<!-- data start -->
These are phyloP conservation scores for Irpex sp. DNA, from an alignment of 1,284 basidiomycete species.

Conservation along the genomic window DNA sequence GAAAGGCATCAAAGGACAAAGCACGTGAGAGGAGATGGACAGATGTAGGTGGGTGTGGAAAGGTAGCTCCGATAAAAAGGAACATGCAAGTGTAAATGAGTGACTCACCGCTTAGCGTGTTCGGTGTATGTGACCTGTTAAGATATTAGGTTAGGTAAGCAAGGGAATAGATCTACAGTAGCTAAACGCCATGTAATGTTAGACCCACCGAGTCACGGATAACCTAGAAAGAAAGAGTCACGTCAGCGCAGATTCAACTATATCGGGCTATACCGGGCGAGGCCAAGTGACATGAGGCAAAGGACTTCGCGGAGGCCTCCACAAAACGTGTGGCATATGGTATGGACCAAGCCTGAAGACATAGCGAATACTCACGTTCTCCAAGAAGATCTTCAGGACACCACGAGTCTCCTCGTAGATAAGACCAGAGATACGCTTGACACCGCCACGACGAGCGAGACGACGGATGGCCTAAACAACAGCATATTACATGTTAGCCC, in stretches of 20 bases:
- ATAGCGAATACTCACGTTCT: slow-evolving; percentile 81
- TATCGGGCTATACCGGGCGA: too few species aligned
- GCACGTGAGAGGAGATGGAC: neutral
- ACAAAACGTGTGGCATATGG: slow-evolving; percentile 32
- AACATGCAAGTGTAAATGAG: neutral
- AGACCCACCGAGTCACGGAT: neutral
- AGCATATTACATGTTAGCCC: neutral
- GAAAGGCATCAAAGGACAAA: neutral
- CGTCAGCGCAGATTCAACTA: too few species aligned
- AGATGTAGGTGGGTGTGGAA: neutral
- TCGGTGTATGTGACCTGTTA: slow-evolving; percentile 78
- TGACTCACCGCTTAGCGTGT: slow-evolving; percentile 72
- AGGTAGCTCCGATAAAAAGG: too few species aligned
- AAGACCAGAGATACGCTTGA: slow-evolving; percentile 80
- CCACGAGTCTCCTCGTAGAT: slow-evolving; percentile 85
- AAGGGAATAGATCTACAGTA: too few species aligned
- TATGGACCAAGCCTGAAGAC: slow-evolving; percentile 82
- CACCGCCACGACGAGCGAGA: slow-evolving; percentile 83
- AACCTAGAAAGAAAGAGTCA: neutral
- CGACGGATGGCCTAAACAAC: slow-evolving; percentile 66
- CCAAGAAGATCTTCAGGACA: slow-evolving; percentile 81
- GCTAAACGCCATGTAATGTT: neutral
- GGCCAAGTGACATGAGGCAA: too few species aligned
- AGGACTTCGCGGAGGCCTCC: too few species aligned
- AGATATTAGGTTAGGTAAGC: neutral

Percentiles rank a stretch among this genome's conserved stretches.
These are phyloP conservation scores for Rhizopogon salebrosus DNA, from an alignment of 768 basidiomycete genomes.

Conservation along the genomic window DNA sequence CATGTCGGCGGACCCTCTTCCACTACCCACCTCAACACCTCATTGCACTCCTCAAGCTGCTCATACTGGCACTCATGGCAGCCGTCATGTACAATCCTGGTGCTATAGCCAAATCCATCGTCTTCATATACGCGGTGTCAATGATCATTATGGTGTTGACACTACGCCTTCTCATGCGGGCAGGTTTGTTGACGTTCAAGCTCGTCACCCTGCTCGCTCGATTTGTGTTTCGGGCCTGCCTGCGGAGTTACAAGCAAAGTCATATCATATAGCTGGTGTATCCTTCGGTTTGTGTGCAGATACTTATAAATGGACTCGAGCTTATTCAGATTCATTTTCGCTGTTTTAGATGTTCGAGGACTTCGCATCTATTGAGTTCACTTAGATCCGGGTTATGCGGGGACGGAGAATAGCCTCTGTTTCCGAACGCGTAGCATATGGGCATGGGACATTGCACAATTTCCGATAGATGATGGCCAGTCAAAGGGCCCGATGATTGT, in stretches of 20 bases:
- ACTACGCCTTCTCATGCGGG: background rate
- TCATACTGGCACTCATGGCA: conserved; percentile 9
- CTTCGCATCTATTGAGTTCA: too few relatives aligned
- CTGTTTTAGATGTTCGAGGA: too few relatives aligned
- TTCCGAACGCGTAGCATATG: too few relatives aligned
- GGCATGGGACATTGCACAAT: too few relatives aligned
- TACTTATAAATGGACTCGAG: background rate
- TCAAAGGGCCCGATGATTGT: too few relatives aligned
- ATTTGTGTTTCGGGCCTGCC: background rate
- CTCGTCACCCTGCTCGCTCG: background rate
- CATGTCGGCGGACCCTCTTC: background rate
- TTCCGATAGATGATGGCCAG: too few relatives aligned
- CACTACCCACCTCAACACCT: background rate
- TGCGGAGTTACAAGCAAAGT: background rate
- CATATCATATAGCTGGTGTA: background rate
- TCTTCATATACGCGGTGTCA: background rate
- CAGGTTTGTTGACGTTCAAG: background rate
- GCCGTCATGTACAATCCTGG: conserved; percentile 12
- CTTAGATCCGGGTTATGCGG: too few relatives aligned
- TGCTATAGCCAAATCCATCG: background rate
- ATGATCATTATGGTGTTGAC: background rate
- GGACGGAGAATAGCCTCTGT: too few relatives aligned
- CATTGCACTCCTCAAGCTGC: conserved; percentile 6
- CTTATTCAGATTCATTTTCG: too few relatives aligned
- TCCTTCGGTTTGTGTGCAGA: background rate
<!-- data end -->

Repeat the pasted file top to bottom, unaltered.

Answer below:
These are phyloP conservation scores for Irpex sp. DNA, from an alignment of 1,284 basidiomycete species.

Conservation along the genomic window DNA sequence GAAAGGCATCAAAGGACAAAGCACGTGAGAGGAGATGGACAGATGTAGGTGGGTGTGGAAAGGTAGCTCCGATAAAAAGGAACATGCAAGTGTAAATGAGTGACTCACCGCTTAGCGTGTTCGGTGTATGTGACCTGTTAAGATATTAGGTTAGGTAAGCAAGGGAATAGATCTACAGTAGCTAAACGCCATGTAATGTTAGACCCACCGAGTCACGGATAACCTAGAAAGAAAGAGTCACGTCAGCGCAGATTCAACTATATCGGGCTATACCGGGCGAGGCCAAGTGACATGAGGCAAAGGACTTCGCGGAGGCCTCCACAAAACGTGTGGCATATGGTATGGACCAAGCCTGAAGACATAGCGAATACTCACGTTCTCCAAGAAGATCTTCAGGACACCACGAGTCTCCTCGTAGATAAGACCAGAGATACGCTTGACACCGCCACGACGAGCGAGACGACGGATGGCCTAAACAACAGCATATTACATGTTAGCCC, in stretches of 20 bases:
- ATAGCGAATACTCACGTTCT: slow-evolving; percentile 81
- TATCGGGCTATACCGGGCGA: too few species aligned
- GCACGTGAGAGGAGATGGAC: neutral
- ACAAAACGTGTGGCATATGG: slow-evolving; percentile 32
- AACATGCAAGTGTAAATGAG: neutral
- AGACCCACCGAGTCACGGAT: neutral
- AGCATATTACATGTTAGCCC: neutral
- GAAAGGCATCAAAGGACAAA: neutral
- CGTCAGCGCAGATTCAACTA: too few species aligned
- AGATGTAGGTGGGTGTGGAA: neutral
- TCGGTGTATGTGACCTGTTA: slow-evolving; percentile 78
- TGACTCACCGCTTAGCGTGT: slow-evolving; percentile 72
- AGGTAGCTCCGATAAAAAGG: too few species aligned
- AAGACCAGAGATACGCTTGA: slow-evolving; percentile 80
- CCACGAGTCTCCTCGTAGAT: slow-evolving; percentile 85
- AAGGGAATAGATCTACAGTA: too few species aligned
- TATGGACCAAGCCTGAAGAC: slow-evolving; percentile 82
- CACCGCCACGACGAGCGAGA: slow-evolving; percentile 83
- AACCTAGAAAGAAAGAGTCA: neutral
- CGACGGATGGCCTAAACAAC: slow-evolving; percentile 66
- CCAAGAAGATCTTCAGGACA: slow-evolving; percentile 81
- GCTAAACGCCATGTAATGTT: neutral
- GGCCAAGTGACATGAGGCAA: too few species aligned
- AGGACTTCGCGGAGGCCTCC: too few species aligned
- AGATATTAGGTTAGGTAAGC: neutral

Percentiles rank a stretch among this genome's conserved stretches.
These are phyloP conservation scores for Rhizopogon salebrosus DNA, from an alignment of 768 basidiomycete genomes.

Conservation along the genomic window DNA sequence CATGTCGGCGGACCCTCTTCCACTACCCACCTCAACACCTCATTGCACTCCTCAAGCTGCTCATACTGGCACTCATGGCAGCCGTCATGTACAATCCTGGTGCTATAGCCAAATCCATCGTCTTCATATACGCGGTGTCAATGATCATTATGGTGTTGACACTACGCCTTCTCATGCGGGCAGGTTTGTTGACGTTCAAGCTCGTCACCCTGCTCGCTCGATTTGTGTTTCGGGCCTGCCTGCGGAGTTACAAGCAAAGTCATATCATATAGCTGGTGTATCCTTCGGTTTGTGTGCAGATACTTATAAATGGACTCGAGCTTATTCAGATTCATTTTCGCTGTTTTAGATGTTCGAGGACTTCGCATCTATTGAGTTCACTTAGATCCGGGTTATGCGGGGACGGAGAATAGCCTCTGTTTCCGAACGCGTAGCATATGGGCATGGGACATTGCACAATTTCCGATAGATGATGGCCAGTCAAAGGGCCCGATGATTGT, in stretches of 20 bases:
- ACTACGCCTTCTCATGCGGG: background rate
- TCATACTGGCACTCATGGCA: conserved; percentile 9
- CTTCGCATCTATTGAGTTCA: too few relatives aligned
- CTGTTTTAGATGTTCGAGGA: too few relatives aligned
- TTCCGAACGCGTAGCATATG: too few relatives aligned
- GGCATGGGACATTGCACAAT: too few relatives aligned
- TACTTATAAATGGACTCGAG: background rate
- TCAAAGGGCCCGATGATTGT: too few relatives aligned
- ATTTGTGTTTCGGGCCTGCC: background rate
- CTCGTCACCCTGCTCGCTCG: background rate
- CATGTCGGCGGACCCTCTTC: background rate
- TTCCGATAGATGATGGCCAG: too few relatives aligned
- CACTACCCACCTCAACACCT: background rate
- TGCGGAGTTACAAGCAAAGT: background rate
- CATATCATATAGCTGGTGTA: background rate
- TCTTCATATACGCGGTGTCA: background rate
- CAGGTTTGTTGACGTTCAAG: background rate
- GCCGTCATGTACAATCCTGG: conserved; percentile 12
- CTTAGATCCGGGTTATGCGG: too few relatives aligned
- TGCTATAGCCAAATCCATCG: background rate
- ATGATCATTATGGTGTTGAC: background rate
- GGACGGAGAATAGCCTCTGT: too few relatives aligned
- CATTGCACTCCTCAAGCTGC: conserved; percentile 6
- CTTATTCAGATTCATTTTCG: too few relatives aligned
- TCCTTCGGTTTGTGTGCAGA: background rate